Failed assignments can be resubmitted: If the assignment doesn't pass on first try, it can be resubmitted by next Friday, 23:59. Resubmitted assignments are graded on scale 0/1/2, depending on the quality of your revisions.

    Late submissions: If the assignment is late less than 24 hours, the maximum available points for the assignment is reduced to one. After this, the assignment is not graded at all. Also, with late submissions there's no second chance to resubmit if failed. What counts, is the recorded timestamp of the submission in MyCourses, with no exceptions.

  • Readings
    The key reading are: 
    • Perri, Melissa. Escaping the Build Trap : How Effective Product Management Creates Real Value . First edition. Beijing: O’Reilly, 2019. Available online in Aalto
    • Cagan, Marty. Inspired : How the Best Companies Create Technology-Powered Products and Services . Second edition. Hoboken, New Jersey: Wiley, 2018. Available online in Aalto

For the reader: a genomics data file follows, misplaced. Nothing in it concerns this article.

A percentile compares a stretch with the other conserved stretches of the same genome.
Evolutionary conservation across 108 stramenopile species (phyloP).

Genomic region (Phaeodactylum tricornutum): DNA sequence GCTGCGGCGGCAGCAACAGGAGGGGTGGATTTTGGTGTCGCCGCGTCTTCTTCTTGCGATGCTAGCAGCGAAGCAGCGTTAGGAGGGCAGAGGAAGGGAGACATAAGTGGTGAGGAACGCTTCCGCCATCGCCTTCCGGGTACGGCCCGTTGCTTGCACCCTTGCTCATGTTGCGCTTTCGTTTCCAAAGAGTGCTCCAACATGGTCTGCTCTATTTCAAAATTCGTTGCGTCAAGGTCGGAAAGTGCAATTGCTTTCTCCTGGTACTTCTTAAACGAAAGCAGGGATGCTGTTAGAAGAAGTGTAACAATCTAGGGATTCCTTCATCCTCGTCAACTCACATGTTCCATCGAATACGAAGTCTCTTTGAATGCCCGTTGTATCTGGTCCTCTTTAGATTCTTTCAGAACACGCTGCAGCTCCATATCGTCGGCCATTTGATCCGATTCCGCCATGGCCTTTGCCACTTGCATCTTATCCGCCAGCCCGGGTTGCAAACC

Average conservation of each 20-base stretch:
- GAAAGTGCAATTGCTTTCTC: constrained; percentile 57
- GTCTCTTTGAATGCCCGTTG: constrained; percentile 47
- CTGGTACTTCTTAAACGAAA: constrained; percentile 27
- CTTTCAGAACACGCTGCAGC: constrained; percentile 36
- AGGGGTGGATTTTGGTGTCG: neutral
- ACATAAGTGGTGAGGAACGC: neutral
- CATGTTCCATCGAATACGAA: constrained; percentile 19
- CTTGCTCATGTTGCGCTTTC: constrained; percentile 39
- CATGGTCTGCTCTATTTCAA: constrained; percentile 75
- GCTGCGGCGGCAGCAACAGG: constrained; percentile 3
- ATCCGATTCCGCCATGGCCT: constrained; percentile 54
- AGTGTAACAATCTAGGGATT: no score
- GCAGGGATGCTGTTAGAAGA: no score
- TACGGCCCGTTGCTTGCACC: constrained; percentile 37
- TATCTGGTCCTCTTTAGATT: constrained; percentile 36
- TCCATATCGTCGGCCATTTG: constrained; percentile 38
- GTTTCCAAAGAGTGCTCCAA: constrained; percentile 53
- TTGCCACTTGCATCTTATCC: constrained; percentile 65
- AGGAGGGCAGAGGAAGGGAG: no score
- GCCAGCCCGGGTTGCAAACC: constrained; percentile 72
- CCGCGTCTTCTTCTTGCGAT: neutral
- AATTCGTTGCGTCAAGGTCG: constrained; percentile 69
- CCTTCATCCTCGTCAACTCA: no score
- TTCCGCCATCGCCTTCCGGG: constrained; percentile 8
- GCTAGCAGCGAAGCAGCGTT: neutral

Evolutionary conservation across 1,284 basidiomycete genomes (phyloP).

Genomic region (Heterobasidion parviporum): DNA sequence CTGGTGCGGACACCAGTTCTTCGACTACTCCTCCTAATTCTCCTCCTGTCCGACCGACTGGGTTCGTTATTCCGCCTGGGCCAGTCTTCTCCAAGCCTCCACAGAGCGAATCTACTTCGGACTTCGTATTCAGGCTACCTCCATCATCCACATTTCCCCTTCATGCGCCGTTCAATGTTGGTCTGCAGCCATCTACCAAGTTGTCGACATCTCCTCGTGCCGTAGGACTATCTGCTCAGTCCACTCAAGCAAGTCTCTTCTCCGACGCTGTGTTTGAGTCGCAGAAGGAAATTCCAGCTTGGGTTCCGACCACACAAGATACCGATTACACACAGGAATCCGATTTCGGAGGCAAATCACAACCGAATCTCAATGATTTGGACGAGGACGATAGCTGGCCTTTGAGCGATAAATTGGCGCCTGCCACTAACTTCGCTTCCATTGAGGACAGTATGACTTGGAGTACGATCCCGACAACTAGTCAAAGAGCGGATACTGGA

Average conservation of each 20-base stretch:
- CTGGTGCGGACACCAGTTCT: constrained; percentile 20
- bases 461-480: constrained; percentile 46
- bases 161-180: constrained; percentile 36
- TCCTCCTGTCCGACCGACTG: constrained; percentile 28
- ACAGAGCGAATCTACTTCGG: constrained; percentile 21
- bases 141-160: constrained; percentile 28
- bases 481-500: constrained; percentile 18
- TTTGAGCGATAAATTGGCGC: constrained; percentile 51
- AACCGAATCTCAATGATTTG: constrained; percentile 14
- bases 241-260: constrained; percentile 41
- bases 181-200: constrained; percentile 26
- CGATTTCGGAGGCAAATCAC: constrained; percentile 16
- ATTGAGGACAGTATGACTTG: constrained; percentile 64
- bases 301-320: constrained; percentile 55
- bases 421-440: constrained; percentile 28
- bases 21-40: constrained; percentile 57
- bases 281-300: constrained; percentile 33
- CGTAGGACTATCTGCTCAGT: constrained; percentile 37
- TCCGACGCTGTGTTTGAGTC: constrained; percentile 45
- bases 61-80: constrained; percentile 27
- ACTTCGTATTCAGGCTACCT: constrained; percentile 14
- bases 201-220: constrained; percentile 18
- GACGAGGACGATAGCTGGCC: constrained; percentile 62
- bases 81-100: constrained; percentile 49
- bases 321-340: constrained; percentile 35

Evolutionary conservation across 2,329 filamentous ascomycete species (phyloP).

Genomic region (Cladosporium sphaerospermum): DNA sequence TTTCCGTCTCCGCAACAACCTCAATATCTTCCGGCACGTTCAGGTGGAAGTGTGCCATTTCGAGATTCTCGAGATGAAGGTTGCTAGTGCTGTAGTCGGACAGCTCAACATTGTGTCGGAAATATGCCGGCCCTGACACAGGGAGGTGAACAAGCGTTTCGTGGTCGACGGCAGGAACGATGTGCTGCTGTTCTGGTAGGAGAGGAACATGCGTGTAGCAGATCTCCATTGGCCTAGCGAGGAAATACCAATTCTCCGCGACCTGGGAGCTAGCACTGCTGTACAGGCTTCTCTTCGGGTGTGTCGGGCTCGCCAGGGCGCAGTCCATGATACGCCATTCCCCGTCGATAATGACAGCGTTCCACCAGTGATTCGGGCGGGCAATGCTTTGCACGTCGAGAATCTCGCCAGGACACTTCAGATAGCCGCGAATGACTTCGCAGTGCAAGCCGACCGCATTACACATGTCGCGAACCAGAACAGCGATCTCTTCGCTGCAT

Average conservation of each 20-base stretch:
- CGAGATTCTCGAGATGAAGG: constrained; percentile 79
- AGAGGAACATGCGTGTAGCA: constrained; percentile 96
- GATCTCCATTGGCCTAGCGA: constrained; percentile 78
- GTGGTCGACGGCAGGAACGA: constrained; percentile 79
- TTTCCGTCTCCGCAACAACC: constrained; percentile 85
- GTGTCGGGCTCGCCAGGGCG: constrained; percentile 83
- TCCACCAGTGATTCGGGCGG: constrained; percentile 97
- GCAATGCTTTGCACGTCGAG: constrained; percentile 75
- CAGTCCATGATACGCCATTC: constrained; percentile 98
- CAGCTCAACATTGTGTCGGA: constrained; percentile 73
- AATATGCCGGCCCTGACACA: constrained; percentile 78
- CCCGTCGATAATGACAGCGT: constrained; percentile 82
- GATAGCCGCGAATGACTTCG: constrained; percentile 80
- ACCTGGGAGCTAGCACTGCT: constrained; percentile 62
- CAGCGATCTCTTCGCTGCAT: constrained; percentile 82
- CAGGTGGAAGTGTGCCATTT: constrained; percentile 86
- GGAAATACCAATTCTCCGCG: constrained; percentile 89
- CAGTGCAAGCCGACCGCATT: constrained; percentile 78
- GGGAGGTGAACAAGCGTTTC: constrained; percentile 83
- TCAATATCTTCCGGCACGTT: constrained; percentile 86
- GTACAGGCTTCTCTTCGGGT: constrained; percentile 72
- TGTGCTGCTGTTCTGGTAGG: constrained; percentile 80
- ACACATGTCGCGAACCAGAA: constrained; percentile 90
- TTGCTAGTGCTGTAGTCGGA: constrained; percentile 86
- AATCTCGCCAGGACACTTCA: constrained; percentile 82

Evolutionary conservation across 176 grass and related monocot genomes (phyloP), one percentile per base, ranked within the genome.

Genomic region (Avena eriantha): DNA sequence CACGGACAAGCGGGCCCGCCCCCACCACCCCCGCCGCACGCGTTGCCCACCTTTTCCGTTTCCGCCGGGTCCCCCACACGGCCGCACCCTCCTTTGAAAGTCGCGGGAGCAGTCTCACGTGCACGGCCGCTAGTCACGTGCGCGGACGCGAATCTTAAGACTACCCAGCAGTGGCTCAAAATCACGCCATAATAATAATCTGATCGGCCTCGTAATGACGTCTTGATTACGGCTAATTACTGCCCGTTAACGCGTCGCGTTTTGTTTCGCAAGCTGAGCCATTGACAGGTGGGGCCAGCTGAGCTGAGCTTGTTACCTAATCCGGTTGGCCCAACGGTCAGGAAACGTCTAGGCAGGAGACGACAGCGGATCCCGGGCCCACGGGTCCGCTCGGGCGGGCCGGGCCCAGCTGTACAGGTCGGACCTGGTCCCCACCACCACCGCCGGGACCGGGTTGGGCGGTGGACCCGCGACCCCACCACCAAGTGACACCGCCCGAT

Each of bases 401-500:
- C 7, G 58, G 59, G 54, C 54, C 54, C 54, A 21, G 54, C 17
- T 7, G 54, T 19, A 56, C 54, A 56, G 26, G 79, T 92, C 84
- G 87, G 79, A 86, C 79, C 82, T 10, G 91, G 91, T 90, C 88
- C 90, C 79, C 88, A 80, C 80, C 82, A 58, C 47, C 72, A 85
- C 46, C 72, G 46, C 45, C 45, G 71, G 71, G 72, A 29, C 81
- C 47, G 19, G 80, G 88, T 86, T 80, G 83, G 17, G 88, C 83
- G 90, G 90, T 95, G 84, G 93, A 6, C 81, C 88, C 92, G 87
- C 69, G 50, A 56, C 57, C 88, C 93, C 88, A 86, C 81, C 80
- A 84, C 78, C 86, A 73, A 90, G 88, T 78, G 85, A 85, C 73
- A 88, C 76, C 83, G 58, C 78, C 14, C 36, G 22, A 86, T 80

Both books provide roughly the same type of content and perspective on product management. Perri provides somewhat more coherent narrative, but Cagan is also useful on many individual points

    Additional sources include (list will be updated during the course): 
    • Cagan, Marty, Jones, Chris. Empowered: Ordinary people, extraordinary products. Wiley, 2020. Can be found form O'Reilly's online materials, accessible for Aalto-users.
    • ...

    In terms of weekly topics, the following 

    WeekPerri: Build trapCagan: InspiredCagan: Empowered
    11-910-21 (1-9)
    2(covered in multiple chapters)(covered in multiple chapters)
    310-1422-27parts 4 & 6
    428-32part 5
    515-1933-63Part 9
    620-2564-67Parts 7 & 10